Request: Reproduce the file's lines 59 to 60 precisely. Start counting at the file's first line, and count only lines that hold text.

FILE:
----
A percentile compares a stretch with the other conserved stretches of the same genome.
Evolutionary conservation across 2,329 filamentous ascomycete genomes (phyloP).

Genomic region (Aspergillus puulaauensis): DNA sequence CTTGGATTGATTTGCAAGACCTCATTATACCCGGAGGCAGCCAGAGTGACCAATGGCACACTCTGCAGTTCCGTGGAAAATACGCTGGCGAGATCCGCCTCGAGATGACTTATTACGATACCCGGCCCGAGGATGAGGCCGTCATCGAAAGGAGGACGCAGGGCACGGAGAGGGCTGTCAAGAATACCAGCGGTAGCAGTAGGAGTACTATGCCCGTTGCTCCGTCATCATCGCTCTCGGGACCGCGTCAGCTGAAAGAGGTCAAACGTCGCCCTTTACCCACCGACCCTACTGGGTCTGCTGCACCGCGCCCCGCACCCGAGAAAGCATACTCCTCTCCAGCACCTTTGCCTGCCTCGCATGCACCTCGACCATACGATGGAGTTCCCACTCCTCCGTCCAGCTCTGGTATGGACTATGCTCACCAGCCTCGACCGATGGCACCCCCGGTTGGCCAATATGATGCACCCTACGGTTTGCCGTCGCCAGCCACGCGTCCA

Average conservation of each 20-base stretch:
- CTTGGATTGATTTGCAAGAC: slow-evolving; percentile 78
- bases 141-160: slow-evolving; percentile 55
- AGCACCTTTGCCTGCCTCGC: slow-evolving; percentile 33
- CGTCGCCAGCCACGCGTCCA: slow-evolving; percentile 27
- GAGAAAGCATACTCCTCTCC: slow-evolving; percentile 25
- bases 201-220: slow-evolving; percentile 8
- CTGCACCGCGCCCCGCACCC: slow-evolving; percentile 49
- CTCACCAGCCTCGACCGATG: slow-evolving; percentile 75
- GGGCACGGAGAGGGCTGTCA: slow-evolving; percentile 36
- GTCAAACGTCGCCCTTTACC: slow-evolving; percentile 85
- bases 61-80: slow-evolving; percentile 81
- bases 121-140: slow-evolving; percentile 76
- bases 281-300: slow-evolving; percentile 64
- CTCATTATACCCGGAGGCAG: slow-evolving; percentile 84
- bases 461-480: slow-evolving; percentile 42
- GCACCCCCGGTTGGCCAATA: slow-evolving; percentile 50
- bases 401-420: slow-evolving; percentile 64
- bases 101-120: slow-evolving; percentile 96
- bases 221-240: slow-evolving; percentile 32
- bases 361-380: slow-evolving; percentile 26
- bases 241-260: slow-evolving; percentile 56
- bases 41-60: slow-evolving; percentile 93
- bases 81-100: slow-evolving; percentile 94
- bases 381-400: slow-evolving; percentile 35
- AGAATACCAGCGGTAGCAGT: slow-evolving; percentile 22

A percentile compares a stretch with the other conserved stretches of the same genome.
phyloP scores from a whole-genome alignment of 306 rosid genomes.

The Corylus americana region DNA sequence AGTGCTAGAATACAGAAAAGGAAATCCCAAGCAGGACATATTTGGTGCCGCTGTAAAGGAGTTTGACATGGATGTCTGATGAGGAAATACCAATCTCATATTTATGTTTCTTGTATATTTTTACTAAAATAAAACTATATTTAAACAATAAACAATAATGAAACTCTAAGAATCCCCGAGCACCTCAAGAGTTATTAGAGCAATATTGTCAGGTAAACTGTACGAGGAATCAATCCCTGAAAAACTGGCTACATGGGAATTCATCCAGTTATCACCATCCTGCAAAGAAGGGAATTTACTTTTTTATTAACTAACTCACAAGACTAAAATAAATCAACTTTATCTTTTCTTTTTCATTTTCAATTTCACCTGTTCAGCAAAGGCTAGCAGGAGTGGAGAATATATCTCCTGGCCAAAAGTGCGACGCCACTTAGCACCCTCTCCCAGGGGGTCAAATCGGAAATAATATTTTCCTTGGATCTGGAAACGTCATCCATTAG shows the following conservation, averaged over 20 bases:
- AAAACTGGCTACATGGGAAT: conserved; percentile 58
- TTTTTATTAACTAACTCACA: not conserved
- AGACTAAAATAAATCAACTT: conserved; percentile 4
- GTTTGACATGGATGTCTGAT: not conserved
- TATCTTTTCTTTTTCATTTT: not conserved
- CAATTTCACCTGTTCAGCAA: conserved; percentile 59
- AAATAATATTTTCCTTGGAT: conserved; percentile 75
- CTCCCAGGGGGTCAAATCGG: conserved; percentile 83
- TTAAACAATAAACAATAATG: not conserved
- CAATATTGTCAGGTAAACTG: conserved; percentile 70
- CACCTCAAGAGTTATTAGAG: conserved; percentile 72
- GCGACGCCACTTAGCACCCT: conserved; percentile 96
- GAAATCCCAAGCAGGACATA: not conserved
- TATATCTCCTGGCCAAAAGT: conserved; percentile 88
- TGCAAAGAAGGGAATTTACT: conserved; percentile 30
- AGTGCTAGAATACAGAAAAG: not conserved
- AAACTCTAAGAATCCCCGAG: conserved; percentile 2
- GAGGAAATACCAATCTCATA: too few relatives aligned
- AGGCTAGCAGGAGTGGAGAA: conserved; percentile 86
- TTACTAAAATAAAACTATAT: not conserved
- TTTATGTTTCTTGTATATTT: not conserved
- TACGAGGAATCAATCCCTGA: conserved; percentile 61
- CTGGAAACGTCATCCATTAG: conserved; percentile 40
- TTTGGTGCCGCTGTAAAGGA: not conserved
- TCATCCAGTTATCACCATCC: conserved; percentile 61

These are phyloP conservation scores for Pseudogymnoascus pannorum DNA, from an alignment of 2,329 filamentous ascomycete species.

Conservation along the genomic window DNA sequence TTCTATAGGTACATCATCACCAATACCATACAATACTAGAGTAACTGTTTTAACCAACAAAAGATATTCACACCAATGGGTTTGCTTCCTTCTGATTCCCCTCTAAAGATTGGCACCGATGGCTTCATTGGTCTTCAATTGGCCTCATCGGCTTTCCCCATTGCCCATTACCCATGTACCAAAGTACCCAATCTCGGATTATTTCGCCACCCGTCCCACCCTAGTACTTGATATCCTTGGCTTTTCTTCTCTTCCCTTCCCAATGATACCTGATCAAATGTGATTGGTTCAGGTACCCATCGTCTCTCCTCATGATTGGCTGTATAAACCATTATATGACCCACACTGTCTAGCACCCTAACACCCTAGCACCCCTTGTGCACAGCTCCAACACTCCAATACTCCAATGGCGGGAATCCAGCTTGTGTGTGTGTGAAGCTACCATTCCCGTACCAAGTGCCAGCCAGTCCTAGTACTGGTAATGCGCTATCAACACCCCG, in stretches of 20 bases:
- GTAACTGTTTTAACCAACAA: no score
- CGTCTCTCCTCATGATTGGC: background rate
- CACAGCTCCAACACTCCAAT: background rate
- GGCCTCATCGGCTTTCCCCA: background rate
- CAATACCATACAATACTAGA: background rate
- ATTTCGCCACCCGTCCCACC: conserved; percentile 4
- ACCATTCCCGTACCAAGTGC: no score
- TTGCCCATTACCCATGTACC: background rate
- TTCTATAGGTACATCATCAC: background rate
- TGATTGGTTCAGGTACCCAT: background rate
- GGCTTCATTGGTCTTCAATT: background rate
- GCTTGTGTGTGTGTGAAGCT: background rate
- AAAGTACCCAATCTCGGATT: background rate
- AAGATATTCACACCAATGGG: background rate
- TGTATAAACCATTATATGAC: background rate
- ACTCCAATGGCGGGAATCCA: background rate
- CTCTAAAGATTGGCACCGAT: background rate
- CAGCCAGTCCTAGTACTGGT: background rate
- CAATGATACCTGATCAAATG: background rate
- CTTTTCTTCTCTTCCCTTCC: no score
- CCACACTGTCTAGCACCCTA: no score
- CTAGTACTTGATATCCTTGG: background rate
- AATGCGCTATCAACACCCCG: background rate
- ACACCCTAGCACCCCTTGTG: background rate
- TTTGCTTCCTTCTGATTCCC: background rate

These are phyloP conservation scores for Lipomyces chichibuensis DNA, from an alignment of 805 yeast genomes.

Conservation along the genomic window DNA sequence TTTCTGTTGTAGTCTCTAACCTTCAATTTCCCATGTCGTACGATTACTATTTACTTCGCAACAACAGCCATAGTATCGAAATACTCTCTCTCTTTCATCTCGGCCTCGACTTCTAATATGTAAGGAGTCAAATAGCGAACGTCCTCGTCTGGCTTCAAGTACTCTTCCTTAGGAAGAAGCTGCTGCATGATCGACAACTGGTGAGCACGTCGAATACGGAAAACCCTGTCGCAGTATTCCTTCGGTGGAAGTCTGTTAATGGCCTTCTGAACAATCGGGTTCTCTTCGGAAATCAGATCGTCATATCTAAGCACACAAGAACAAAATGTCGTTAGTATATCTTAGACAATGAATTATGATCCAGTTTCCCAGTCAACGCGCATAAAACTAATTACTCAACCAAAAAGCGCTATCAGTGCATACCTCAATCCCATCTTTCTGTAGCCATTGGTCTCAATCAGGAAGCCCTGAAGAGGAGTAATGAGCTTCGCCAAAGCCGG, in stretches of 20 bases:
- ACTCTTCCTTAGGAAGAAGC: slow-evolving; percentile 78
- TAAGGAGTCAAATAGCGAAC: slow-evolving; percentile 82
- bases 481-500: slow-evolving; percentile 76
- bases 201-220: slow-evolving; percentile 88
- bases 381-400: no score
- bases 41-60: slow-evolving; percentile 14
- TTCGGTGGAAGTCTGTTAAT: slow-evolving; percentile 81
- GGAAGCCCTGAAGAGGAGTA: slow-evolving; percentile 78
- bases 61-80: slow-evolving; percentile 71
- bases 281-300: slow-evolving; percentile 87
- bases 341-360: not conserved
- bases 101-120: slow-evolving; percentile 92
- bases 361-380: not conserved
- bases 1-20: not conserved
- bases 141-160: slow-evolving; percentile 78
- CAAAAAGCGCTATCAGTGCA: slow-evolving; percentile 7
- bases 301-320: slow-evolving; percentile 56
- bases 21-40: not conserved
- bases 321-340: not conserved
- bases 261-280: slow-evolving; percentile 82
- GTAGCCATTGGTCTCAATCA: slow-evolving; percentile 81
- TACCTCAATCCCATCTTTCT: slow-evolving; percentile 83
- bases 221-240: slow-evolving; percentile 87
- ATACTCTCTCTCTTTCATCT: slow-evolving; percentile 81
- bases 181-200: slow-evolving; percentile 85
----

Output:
Conservation along the genomic window DNA sequence TTCTATAGGTACATCATCACCAATACCATACAATACTAGAGTAACTGTTTTAACCAACAAAAGATATTCACACCAATGGGTTTGCTTCCTTCTGATTCCCCTCTAAAGATTGGCACCGATGGCTTCATTGGTCTTCAATTGGCCTCATCGGCTTTCCCCATTGCCCATTACCCATGTACCAAAGTACCCAATCTCGGATTATTTCGCCACCCGTCCCACCCTAGTACTTGATATCCTTGGCTTTTCTTCTCTTCCCTTCCCAATGATACCTGATCAAATGTGATTGGTTCAGGTACCCATCGTCTCTCCTCATGATTGGCTGTATAAACCATTATATGACCCACACTGTCTAGCACCCTAACACCCTAGCACCCCTTGTGCACAGCTCCAACACTCCAATACTCCAATGGCGGGAATCCAGCTTGTGTGTGTGTGAAGCTACCATTCCCGTACCAAGTGCCAGCCAGTCCTAGTACTGGTAATGCGCTATCAACACCCCG, in stretches of 20 bases:
- GTAACTGTTTTAACCAACAA: no score